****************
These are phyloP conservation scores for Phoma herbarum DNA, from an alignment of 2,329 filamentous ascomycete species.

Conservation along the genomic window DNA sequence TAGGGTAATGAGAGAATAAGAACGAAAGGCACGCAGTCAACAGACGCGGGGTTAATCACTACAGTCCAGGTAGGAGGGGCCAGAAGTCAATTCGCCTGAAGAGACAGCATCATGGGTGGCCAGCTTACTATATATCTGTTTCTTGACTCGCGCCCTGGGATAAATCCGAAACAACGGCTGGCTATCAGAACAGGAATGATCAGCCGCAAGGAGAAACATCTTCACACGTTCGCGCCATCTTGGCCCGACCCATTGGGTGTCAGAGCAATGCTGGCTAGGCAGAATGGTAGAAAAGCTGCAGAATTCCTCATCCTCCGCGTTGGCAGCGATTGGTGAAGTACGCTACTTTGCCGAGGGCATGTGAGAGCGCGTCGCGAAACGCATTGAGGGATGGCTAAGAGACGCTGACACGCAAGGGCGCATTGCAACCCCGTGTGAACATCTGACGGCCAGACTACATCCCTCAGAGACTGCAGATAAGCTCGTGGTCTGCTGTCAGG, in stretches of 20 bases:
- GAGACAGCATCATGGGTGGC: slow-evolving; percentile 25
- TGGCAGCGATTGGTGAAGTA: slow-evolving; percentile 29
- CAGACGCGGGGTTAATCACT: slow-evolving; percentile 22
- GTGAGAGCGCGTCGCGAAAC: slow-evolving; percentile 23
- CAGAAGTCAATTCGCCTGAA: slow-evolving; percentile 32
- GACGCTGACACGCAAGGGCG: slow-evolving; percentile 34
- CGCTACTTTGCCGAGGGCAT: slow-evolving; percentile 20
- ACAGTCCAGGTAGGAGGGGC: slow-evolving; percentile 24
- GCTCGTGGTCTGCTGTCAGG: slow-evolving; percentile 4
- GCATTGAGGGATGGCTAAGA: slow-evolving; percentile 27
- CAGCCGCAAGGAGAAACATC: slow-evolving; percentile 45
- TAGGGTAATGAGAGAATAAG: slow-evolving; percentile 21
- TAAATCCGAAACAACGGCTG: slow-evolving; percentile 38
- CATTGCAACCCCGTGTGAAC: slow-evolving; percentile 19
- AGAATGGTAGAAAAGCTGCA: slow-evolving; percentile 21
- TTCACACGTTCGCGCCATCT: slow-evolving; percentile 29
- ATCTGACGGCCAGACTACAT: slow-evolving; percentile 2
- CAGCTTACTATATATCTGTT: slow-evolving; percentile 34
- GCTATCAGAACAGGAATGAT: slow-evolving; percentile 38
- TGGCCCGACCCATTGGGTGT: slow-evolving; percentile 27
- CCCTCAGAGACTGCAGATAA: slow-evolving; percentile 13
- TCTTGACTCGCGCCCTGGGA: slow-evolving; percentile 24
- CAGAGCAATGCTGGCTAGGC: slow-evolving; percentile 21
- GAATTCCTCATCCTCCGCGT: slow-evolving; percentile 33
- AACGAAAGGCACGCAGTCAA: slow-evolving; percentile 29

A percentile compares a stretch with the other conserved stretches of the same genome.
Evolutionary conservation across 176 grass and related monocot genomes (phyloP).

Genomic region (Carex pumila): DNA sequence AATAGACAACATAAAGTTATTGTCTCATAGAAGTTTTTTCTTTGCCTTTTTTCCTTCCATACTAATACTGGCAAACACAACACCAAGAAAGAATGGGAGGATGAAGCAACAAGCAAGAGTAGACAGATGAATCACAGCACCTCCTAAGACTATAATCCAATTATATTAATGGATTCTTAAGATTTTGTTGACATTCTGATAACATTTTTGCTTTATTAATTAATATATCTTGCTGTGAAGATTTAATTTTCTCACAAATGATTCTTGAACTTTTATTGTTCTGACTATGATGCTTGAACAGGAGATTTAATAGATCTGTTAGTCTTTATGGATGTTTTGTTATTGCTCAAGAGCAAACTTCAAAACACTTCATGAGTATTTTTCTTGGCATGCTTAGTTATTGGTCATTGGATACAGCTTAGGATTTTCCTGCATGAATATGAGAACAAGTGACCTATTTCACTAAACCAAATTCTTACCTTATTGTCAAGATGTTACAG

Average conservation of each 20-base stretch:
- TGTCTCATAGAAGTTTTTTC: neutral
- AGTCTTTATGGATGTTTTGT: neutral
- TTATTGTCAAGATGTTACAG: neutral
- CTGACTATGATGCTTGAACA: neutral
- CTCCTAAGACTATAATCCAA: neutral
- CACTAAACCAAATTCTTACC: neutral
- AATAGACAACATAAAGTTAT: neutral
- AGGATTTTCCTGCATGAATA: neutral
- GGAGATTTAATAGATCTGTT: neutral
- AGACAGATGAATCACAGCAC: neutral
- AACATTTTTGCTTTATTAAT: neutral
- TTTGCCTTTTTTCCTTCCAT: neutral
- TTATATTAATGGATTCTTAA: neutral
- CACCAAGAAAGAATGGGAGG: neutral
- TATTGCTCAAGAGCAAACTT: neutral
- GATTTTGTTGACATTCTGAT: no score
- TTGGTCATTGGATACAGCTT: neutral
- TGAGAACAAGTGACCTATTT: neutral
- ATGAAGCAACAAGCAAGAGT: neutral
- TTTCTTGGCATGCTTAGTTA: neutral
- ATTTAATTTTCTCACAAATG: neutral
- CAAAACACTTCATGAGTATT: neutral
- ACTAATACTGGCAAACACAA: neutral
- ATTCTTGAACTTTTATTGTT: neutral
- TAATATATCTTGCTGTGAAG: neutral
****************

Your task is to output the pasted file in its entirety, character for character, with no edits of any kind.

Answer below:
These are phyloP conservation scores for Phoma herbarum DNA, from an alignment of 2,329 filamentous ascomycete species.

Conservation along the genomic window DNA sequence TAGGGTAATGAGAGAATAAGAACGAAAGGCACGCAGTCAACAGACGCGGGGTTAATCACTACAGTCCAGGTAGGAGGGGCCAGAAGTCAATTCGCCTGAAGAGACAGCATCATGGGTGGCCAGCTTACTATATATCTGTTTCTTGACTCGCGCCCTGGGATAAATCCGAAACAACGGCTGGCTATCAGAACAGGAATGATCAGCCGCAAGGAGAAACATCTTCACACGTTCGCGCCATCTTGGCCCGACCCATTGGGTGTCAGAGCAATGCTGGCTAGGCAGAATGGTAGAAAAGCTGCAGAATTCCTCATCCTCCGCGTTGGCAGCGATTGGTGAAGTACGCTACTTTGCCGAGGGCATGTGAGAGCGCGTCGCGAAACGCATTGAGGGATGGCTAAGAGACGCTGACACGCAAGGGCGCATTGCAACCCCGTGTGAACATCTGACGGCCAGACTACATCCCTCAGAGACTGCAGATAAGCTCGTGGTCTGCTGTCAGG, in stretches of 20 bases:
- GAGACAGCATCATGGGTGGC: slow-evolving; percentile 25
- TGGCAGCGATTGGTGAAGTA: slow-evolving; percentile 29
- CAGACGCGGGGTTAATCACT: slow-evolving; percentile 22
- GTGAGAGCGCGTCGCGAAAC: slow-evolving; percentile 23
- CAGAAGTCAATTCGCCTGAA: slow-evolving; percentile 32
- GACGCTGACACGCAAGGGCG: slow-evolving; percentile 34
- CGCTACTTTGCCGAGGGCAT: slow-evolving; percentile 20
- ACAGTCCAGGTAGGAGGGGC: slow-evolving; percentile 24
- GCTCGTGGTCTGCTGTCAGG: slow-evolving; percentile 4
- GCATTGAGGGATGGCTAAGA: slow-evolving; percentile 27
- CAGCCGCAAGGAGAAACATC: slow-evolving; percentile 45
- TAGGGTAATGAGAGAATAAG: slow-evolving; percentile 21
- TAAATCCGAAACAACGGCTG: slow-evolving; percentile 38
- CATTGCAACCCCGTGTGAAC: slow-evolving; percentile 19
- AGAATGGTAGAAAAGCTGCA: slow-evolving; percentile 21
- TTCACACGTTCGCGCCATCT: slow-evolving; percentile 29
- ATCTGACGGCCAGACTACAT: slow-evolving; percentile 2
- CAGCTTACTATATATCTGTT: slow-evolving; percentile 34
- GCTATCAGAACAGGAATGAT: slow-evolving; percentile 38
- TGGCCCGACCCATTGGGTGT: slow-evolving; percentile 27
- CCCTCAGAGACTGCAGATAA: slow-evolving; percentile 13
- TCTTGACTCGCGCCCTGGGA: slow-evolving; percentile 24
- CAGAGCAATGCTGGCTAGGC: slow-evolving; percentile 21
- GAATTCCTCATCCTCCGCGT: slow-evolving; percentile 33
- AACGAAAGGCACGCAGTCAA: slow-evolving; percentile 29

A percentile compares a stretch with the other conserved stretches of the same genome.
Evolutionary conservation across 176 grass and related monocot genomes (phyloP).

Genomic region (Carex pumila): DNA sequence AATAGACAACATAAAGTTATTGTCTCATAGAAGTTTTTTCTTTGCCTTTTTTCCTTCCATACTAATACTGGCAAACACAACACCAAGAAAGAATGGGAGGATGAAGCAACAAGCAAGAGTAGACAGATGAATCACAGCACCTCCTAAGACTATAATCCAATTATATTAATGGATTCTTAAGATTTTGTTGACATTCTGATAACATTTTTGCTTTATTAATTAATATATCTTGCTGTGAAGATTTAATTTTCTCACAAATGATTCTTGAACTTTTATTGTTCTGACTATGATGCTTGAACAGGAGATTTAATAGATCTGTTAGTCTTTATGGATGTTTTGTTATTGCTCAAGAGCAAACTTCAAAACACTTCATGAGTATTTTTCTTGGCATGCTTAGTTATTGGTCATTGGATACAGCTTAGGATTTTCCTGCATGAATATGAGAACAAGTGACCTATTTCACTAAACCAAATTCTTACCTTATTGTCAAGATGTTACAG

Average conservation of each 20-base stretch:
- TGTCTCATAGAAGTTTTTTC: neutral
- AGTCTTTATGGATGTTTTGT: neutral
- TTATTGTCAAGATGTTACAG: neutral
- CTGACTATGATGCTTGAACA: neutral
- CTCCTAAGACTATAATCCAA: neutral
- CACTAAACCAAATTCTTACC: neutral
- AATAGACAACATAAAGTTAT: neutral
- AGGATTTTCCTGCATGAATA: neutral
- GGAGATTTAATAGATCTGTT: neutral
- AGACAGATGAATCACAGCAC: neutral
- AACATTTTTGCTTTATTAAT: neutral
- TTTGCCTTTTTTCCTTCCAT: neutral
- TTATATTAATGGATTCTTAA: neutral
- CACCAAGAAAGAATGGGAGG: neutral
- TATTGCTCAAGAGCAAACTT: neutral
- GATTTTGTTGACATTCTGAT: no score
- TTGGTCATTGGATACAGCTT: neutral
- TGAGAACAAGTGACCTATTT: neutral
- ATGAAGCAACAAGCAAGAGT: neutral
- TTTCTTGGCATGCTTAGTTA: neutral
- ATTTAATTTTCTCACAAATG: neutral
- CAAAACACTTCATGAGTATT: neutral
- ACTAATACTGGCAAACACAA: neutral
- ATTCTTGAACTTTTATTGTT: neutral
- TAATATATCTTGCTGTGAAG: neutral